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CHOPS Without Sand: Will the SuperSump Revolutionize Oil Production?

                By Franklin L. Foster, Ph.D.
                based on a presentation and report by Brian Wagg, M.Sc., P.Eng., C-FER Technologies

Cold (as in non-thermal) Heavy Oil Production with Sand (CHOPS) has become one of the main ways that heavy oil is produced in the Lloydminster Region.  As documented in numerous other places on this website, the old struggle to produce Heavy Oil without its concomitant sand was solved by producing the sand.  A key technology which enabled this was the Progressing Cavity Pump (PCP) which effectively augured to the surface the entire mixture of oil, water and sand.  Sand became a medium for greater production of oil.  In fact, a slogan was developed which the oilfield oldtimers could not believe – “Sand is Our Friend.”

However, produced sand means extra work and extra costs.  In today’s Heavy Oil patch, huge quantities of sand are produced along with the oil.  Once it is separated from the oil it has to be stored, often in a central location (which means trucking costs) and ultimately disposed.  An increasingly popular method for disposing of the sand is to inject it down into caverns in the salt layers which underlay the local oil bearing formations. It has been estimated that more than 25% of the operating costs of producing heavy oil are related directly or indirectly to sand.

Beyond the costs of the CHOPS process are the environmental hazards.  Separating oil, water and sand on the surface means continual possibilities of soil, water, and atmospheric pollution.  The frequent need to transport any or all of the constituents, usually by truck, increases the environmental impacts and spreads them over a much wider area.  Throughout this process, significant quantities of greenhouse gases, such as methane, are being vented into the atmosphere.

So … what if there was a way to avoid most of these problems?  Enter the innovative idea of the SuperSump.  This would see a number of wells, still using a CHOPS process, but producing the oil, sand, water mixture downward into a cavern carved out of a salt formation well below the oil reserves.  In this cavern, natural settling would see the three constituents separate.  Then, one large pump could pump pipeline quality oil to the surface. When necessary, the water could also be pumped out but the sand would stay behind, already in the salt cavern far below the surface.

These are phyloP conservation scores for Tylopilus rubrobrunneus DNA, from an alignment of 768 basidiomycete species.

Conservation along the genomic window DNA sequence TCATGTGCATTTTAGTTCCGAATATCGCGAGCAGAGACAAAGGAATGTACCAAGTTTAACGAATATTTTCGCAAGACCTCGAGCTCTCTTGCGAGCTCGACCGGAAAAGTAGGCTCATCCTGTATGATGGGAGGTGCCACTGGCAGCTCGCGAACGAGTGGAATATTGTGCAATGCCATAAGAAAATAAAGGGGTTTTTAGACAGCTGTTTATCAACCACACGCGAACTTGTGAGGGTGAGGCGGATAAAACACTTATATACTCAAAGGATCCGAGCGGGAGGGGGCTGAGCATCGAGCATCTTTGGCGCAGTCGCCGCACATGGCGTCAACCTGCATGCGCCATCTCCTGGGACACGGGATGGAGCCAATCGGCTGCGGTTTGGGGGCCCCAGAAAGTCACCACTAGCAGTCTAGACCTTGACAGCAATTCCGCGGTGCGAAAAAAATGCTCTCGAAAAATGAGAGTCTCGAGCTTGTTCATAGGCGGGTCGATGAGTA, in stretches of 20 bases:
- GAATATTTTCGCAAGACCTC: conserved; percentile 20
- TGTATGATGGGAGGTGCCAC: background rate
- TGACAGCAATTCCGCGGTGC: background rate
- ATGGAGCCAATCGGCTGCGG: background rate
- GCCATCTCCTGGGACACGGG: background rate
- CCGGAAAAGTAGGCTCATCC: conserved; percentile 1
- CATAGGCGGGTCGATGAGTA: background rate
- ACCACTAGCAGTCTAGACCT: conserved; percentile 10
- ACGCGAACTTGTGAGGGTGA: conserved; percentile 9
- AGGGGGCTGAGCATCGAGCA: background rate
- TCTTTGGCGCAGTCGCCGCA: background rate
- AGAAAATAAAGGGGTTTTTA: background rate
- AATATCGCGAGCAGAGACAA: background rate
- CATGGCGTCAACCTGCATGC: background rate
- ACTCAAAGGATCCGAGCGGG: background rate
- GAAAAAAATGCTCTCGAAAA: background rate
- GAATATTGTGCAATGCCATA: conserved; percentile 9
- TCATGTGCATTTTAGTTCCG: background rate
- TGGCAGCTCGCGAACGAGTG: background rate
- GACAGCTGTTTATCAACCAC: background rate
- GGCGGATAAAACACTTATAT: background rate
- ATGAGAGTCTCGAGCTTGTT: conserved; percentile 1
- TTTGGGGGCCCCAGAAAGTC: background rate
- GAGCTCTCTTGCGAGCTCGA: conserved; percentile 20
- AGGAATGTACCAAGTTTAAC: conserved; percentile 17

This one simple (once you think of it) concept offers to overcome most of the problems associated with CHOPS.  Since the producing wells are not producing to the surface, they have much less environmental impact.  Since all the separation is occurring deep underground, all of the environmental and cost elements are greatly reduced or eliminated.  Transportation costs are cut significantly.  Several wells produce into one cavern and on heavy lift pump can produce the resulting oil into a flowline or pipeline. 

Some challenges do remain.  The salt cavern must be designed to facilitate the separation, and storage of the sand, all while maintaining its structural integrity.  As production continues, the size of the cavern needs to grow to accommodate the increased volumes of sand.  As well, since the producing wells are producing to the cavern, it is more difficult to monitor the productivity ( or even the operational status), of each producing well. However, preliminary economic evaluations indicate that despite initially higher capital costs, the SuperSump system has the potential to recover these costs in a two year period and since ongoing operating costs will be significantly lower, the wells can produce at a profit for much longer periods of time and also recover a higher proportion of the available oil than the current CHOPS methods. 

So, our friendship with sand may be coming to an end.  We are looking at a production process that will leave sand far underground – out of sight, and out of mind.      

Figures courtesy: "SuperSump Heavy Oil Recovery Evaluation" by Brian Wagg & Yi Fang, C-FER Technologies, 2007.